There has been some discussion about this recently, about whether society (or the people/institutions in it) are more tolerant and accepting of an obese person than they are of a vegan. Since the the controversy It’s strange being in the eye of a media storm exploded regarding celebrity blogger Mia Freedman.
As a former fashion magazine editor and columnist, she caused a furor recently on a blog post about “gainers” Gainer blogs: Meet the people who think bigger is better.
Gainers deliberately gain weight, a lot of weight, super morbidly obese, not just lumpy, dumpy, chubby, but skin-melds-with-the-couch obese (so large that they can’t move, because their skin has fused with whatever bed or sofa they are sitting on).
Watching the attacks on Mia Freedman for her totally innocuous comments, from obese people who are offended by their choice to eat themselves to death questioned by someone who looks like she takes care of her health.
The critics went from defending an obese persons lifestyle choice to attacking the writer, Mia Freedman, not what she wrote. These Gainers defended their lifestyle like a mama lion defending her babies.
However as a friend noticed, where are the defenders of Veganism. Vegan get their children removed by government agencies for not feeding children animal products, equating veganism with child abuse, yet the woman at the centre of Mia’s article, is eating herself to death in front of her children.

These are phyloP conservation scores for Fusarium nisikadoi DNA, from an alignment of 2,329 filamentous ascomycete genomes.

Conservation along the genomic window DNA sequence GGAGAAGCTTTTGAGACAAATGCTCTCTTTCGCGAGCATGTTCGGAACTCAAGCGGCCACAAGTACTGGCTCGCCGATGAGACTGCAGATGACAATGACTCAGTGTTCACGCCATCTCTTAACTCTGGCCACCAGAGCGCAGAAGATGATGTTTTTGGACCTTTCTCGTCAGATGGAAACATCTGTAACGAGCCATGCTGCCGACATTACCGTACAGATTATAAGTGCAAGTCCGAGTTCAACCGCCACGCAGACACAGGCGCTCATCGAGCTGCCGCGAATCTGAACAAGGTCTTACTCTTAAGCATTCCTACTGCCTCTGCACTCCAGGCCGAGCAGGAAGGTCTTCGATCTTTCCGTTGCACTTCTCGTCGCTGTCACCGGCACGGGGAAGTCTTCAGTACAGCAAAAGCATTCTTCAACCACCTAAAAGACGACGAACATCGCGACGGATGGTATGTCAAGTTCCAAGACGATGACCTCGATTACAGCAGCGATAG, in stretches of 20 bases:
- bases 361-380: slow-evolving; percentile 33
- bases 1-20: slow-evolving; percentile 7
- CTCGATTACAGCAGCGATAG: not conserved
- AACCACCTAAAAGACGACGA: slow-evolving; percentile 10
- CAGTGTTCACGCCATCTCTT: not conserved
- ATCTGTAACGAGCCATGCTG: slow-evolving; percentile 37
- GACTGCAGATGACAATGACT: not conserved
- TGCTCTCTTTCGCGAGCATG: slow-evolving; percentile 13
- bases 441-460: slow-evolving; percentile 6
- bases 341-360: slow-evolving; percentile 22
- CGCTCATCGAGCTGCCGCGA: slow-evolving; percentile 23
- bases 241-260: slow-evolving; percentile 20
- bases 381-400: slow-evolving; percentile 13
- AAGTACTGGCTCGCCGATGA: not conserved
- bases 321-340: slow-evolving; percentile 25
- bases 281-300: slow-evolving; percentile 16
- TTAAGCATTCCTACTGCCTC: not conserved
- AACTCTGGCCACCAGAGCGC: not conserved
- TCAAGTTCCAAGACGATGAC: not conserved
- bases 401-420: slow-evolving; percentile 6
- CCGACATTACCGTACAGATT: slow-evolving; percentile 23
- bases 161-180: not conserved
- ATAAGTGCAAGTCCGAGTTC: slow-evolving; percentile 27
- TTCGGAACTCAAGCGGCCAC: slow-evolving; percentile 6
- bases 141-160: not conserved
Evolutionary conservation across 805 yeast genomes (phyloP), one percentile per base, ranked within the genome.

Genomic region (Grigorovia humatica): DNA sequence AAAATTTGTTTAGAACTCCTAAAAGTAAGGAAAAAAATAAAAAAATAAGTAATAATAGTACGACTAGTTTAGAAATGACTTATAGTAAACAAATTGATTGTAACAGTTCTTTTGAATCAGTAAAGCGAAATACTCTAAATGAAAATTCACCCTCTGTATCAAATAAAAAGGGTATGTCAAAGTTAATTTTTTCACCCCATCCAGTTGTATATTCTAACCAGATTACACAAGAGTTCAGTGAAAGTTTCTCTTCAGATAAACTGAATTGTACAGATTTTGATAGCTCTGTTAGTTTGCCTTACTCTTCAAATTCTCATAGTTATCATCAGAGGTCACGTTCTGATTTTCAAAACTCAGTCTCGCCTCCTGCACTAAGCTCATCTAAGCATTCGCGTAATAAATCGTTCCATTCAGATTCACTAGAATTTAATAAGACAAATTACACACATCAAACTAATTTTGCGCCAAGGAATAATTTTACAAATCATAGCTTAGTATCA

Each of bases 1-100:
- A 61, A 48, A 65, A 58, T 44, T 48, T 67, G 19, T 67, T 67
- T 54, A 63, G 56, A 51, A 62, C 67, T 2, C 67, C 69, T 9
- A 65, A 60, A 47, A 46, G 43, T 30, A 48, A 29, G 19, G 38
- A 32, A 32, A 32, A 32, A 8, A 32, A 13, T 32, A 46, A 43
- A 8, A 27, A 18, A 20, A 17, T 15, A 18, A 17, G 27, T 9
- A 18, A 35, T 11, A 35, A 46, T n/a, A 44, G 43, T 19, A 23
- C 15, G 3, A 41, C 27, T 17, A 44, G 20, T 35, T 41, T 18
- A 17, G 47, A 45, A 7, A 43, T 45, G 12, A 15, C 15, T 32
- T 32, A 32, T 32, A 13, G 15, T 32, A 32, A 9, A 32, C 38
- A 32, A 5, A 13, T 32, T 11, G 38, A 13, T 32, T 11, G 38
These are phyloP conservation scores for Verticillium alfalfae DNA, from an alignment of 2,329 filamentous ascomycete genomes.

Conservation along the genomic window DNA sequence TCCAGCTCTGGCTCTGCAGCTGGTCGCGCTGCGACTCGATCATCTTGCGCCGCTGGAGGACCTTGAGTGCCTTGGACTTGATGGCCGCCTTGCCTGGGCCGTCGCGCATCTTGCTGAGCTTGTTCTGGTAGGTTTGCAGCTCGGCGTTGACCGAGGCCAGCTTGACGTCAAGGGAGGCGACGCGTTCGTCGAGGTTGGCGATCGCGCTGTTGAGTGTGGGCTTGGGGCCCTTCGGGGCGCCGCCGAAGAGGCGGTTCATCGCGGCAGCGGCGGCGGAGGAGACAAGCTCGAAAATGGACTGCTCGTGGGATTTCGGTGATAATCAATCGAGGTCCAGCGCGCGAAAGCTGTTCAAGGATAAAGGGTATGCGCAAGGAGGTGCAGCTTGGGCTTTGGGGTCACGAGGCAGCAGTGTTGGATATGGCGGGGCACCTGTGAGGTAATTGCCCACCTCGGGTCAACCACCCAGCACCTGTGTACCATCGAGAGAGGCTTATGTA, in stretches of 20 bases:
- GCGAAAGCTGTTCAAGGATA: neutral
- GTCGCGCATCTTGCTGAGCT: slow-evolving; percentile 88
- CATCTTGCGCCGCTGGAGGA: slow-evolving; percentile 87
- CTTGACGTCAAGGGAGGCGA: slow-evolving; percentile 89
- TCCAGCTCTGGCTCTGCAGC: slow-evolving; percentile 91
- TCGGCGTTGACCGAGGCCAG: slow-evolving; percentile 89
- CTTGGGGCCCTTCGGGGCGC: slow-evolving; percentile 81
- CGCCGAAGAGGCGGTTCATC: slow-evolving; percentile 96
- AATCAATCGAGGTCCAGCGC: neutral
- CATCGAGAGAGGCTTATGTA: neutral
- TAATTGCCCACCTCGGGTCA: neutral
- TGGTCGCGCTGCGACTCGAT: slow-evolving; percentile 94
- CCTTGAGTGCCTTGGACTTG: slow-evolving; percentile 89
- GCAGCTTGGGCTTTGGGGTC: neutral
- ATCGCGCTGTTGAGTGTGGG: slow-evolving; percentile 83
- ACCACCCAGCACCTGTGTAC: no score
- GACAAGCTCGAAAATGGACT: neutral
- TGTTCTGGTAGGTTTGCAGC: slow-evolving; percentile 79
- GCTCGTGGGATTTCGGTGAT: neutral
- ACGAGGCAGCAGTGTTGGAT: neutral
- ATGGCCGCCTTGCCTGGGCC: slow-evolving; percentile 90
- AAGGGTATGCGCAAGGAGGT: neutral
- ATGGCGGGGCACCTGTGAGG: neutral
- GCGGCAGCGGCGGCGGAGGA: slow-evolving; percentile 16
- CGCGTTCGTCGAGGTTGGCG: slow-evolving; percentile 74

Which raises the question, in our western society, it’s more acceptable to be Obese than Vegan? (side bar: is there such a thing as obese vegan?)
Vegans tend to be not overweight, I have never met a long term vegan who was over-weight, though some people take up a vegan diet (more correctly termed “strict vegetarian”) for weight-loss, and other are large to start with but gradually the weight comes down. The unofficial theory that has come up in talking with other vegan females about body image is: when you eat proper nutritious food your body settles at the weight it was always suppose to be.
Of course, if someone is super morbidly obese, their eating patterns have become disconnected from what their body is telling them it needs for nutritional requirements. For someone – especially a mother with young children (such as Donna Simpson, the woman at the centre of the article) – to set out to become 700 kilos probably needs some sort of therapy. This woman knows her eating will very likely kill her, leaving her children without a mother, yet, she goes on the internet, and allows strangers to pay to watch her eat.
What I found interesting about the whole Gainers controversy was the overwhelming numbers of fat people, obese people, mostly women, who attacked Mia Freedman for her comments, without taking the time to understand them. They have some kind of Obesity Pride movement going on. Size acceptance. Forcing society to treat people who set out to gain weight as a minority group who have been deprived of their rights. The effect is that super morbidly obese becomes normal. (And the effect this will have on a generation of children obese from birth will be disastrous in terms of health consequences.)